Pursuing a sustainable home

May 3, 2023

This is article is part of the “Our house, in the middle of our street” series. Ever wondered where sustainability and housing professionals live? In this series, Baker Homes’ team members share their own experiences with housing. In the second of the ‘Our House’ series of blogs, Baker Homes’ Director of Strategic Sustainability & Partnership Sarah Daly, shares her experiences in pursuit of a sustainable home.

With an empty nest looming, I have decided to downsize from a capacious four bed period property to an apartment…

Downsizing is a tricky business. Firstly you may want less bedrooms but still want reasonable social space. I have looked at so many new apartments in utter misery. The perceived view seems to be that apartment-dwellers must be friendless. Open-plan apartments typically have a kitchen area where you’d be hard-pressed to swing a quail, let alone a cat. Dining areas have at most a table for four and a cosy 2-seater with space for a guest pouf if you all breathe in. No end of gloss cabinets and shiny laminate flooring could seduce me into buying an overpriced rabbit hutch with knobs on.

I toyed, yet again with self build. I tried this about eight years ago, when an 11th hour gazumping debacle left me scrambling for a rental. It seemed like the ideal opportunity, with a lump sum in the bank, to find a plot and build my dream eco-house. But sadly after reaching heads of terms on three sites, I realised the shady world of property development was no place for an honourable person like myself. Scurrilous is an understatement.

Feeling newly optimistic, I registered a few months ago with my local authority under ‘Right to Build’ which is the Government’s scheme to encourage more self-building. However the planning officer confessed they have a register but no idea what to do with it and are awaiting further instruction from DCLG. My guess is that it will probably take a year or two to formalise and then constitute a clause in S106 that will require developments of more than x homes to allocate a self-build plot/s in much the same way as affordable housing is designated. Do I want to live in the least desirable corner of a new housing estate? Probably not.

I have spoken to several land agents about town centre brownfield sites and they have pretty-much said to forget it. The local development ‘mafia’ are all over every available plot and they change hands within hours. Agents are unlikely to favour ‘ethical mum of two’ over regular developer clients. Although part of me wanted to prove them wrong, I remembered the heartache of 18 months of searching and offering on sites, only to find myself repeatedly used as a bargaining chip with counter-deals done behind my back. It cost me dearly both financially and emotionally so self-build in a popular town location seems unrealistic.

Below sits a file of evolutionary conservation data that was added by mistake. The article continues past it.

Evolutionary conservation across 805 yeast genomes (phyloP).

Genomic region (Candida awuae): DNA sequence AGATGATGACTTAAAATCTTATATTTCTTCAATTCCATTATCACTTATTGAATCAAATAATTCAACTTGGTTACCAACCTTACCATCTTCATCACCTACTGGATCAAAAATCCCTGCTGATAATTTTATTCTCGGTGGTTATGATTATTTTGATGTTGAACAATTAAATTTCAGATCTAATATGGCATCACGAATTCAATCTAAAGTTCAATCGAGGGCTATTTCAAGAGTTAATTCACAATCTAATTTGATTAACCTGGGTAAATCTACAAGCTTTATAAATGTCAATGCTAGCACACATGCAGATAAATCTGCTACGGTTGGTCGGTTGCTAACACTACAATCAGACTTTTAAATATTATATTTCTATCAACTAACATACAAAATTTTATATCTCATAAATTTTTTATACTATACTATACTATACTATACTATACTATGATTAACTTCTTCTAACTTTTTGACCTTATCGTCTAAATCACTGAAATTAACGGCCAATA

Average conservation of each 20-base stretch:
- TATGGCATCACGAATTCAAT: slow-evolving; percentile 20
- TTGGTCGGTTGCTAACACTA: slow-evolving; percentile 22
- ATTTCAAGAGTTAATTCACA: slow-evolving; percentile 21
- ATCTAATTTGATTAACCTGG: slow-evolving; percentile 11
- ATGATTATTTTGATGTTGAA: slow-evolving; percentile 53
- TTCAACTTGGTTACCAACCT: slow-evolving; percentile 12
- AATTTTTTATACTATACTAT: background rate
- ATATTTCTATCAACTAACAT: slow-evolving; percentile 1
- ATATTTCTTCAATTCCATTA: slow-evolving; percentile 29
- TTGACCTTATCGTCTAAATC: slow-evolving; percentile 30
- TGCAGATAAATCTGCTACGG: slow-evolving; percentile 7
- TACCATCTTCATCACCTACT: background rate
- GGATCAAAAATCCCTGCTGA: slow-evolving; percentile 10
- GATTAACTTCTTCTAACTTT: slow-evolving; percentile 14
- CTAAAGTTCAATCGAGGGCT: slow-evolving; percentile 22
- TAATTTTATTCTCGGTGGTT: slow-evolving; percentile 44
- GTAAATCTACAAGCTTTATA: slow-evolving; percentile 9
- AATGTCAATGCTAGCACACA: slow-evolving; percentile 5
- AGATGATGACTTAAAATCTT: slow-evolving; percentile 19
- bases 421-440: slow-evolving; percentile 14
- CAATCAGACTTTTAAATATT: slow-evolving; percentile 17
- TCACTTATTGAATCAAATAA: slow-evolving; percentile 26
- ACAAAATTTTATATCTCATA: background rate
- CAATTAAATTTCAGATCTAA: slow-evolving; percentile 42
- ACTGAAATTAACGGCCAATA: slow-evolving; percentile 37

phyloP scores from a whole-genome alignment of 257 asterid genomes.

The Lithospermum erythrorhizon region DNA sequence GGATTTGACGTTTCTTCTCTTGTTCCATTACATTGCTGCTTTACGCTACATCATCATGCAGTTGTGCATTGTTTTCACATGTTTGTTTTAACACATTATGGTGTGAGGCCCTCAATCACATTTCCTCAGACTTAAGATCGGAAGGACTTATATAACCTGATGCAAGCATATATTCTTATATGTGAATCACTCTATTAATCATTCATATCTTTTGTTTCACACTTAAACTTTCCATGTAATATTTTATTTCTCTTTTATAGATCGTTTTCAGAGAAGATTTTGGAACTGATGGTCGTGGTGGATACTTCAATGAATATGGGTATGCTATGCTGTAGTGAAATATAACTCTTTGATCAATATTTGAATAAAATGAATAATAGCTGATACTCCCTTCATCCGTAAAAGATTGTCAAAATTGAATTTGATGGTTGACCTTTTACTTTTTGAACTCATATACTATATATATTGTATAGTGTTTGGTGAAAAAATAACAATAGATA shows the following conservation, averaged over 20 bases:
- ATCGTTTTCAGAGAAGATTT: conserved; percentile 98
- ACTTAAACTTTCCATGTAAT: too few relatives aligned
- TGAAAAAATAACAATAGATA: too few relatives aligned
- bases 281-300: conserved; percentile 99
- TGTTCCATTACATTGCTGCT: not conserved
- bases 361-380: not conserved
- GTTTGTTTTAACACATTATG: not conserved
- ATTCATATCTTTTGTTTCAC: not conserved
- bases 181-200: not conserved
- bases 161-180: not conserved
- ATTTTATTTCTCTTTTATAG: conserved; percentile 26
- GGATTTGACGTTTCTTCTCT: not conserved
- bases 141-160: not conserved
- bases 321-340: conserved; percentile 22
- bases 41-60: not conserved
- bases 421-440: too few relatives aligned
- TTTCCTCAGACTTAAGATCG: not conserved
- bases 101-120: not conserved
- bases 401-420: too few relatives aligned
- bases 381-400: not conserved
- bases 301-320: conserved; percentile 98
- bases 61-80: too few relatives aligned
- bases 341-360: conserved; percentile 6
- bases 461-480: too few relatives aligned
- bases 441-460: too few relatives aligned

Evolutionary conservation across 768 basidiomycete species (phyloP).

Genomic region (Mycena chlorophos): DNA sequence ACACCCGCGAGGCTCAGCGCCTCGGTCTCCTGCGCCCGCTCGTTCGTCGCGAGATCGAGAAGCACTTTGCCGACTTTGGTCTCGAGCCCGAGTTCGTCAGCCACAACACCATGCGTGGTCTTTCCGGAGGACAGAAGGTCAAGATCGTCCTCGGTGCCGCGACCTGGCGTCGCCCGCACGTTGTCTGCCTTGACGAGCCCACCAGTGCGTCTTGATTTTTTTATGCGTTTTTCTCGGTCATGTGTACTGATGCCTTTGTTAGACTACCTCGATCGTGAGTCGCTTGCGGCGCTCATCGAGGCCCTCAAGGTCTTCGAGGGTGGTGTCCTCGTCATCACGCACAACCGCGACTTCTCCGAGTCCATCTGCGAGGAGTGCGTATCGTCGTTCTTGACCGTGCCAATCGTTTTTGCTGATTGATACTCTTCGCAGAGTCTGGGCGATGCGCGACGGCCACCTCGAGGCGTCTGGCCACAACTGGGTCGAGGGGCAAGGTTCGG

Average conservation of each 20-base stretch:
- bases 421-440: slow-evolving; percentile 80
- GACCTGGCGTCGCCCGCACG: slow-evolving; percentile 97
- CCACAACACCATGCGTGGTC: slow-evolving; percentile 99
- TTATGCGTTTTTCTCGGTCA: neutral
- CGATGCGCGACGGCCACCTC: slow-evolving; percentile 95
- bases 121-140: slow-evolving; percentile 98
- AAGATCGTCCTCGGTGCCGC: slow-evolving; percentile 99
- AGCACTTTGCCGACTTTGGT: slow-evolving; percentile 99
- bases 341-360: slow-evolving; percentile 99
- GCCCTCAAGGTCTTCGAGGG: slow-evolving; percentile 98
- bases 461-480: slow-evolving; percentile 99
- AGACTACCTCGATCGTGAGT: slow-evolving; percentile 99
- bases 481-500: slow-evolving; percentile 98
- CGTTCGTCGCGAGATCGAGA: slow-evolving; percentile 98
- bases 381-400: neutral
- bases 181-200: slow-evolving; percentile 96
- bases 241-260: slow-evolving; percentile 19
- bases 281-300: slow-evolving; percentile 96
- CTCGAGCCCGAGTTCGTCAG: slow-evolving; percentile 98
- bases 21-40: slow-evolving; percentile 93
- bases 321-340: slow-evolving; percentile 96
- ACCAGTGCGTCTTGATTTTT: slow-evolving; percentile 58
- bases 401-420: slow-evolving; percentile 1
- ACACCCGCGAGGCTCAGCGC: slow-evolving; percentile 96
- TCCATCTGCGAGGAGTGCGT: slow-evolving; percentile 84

So, it was back to the drawing board. Or in this case, not to the drawing board but the existing market. So eliminating soul-less rabbit accommodation … And not being of the age to consider ‘retirement’ complexes (though admitting to an occasional favourable glance); the only option in my Regency town was …. unsurprisingly, a Regency conversion.

Whilst I am passionate about modern design and modular construction, I adore classic architecture and the generous proportions and robustness of a period property. I have always avoided listed buildings but have found myself utterly seduced by a charming garden apartment in a four storey conversion. Plenty of online research and conversations with the local conservation officer have assured me I can do enough to make it meet my exacting sustainability standards. One can argue that whilst eco new builds should deliver the homes of the future, as 80% of homes in 2050 are in existence now, there is nothing more environmentally-responsible than living in an existing building; one whose embodied carbon has paid for itself many times over.

So I am looking forward to moving in the summer to the familiarity of a trusty Regency pad. I shall ensure it is well-insulated, adequately ventilated and efficiently-warmed with a new high performance boiler. It will have solid shutters and thick curtains in lieu of double-glazing, LEDs throughout, perhaps a wood burner, water-reducing showerheads and taps, and a covered external area for year-round laundry drying. Plus an electric vehicle charge point. I am already in conversation with the conservation officer about the potential for PV on the mostly obscured pitch of the south-facing roof which, with battery storage and 100% green energy from Ecotricity, will ensure maximum sustainability.

Living sustainably is possible even in listed buildings; but the real joy will be in the space to live comfortably whilst joyfully swinging my quail.

Sarah Daly

Sarah Daly

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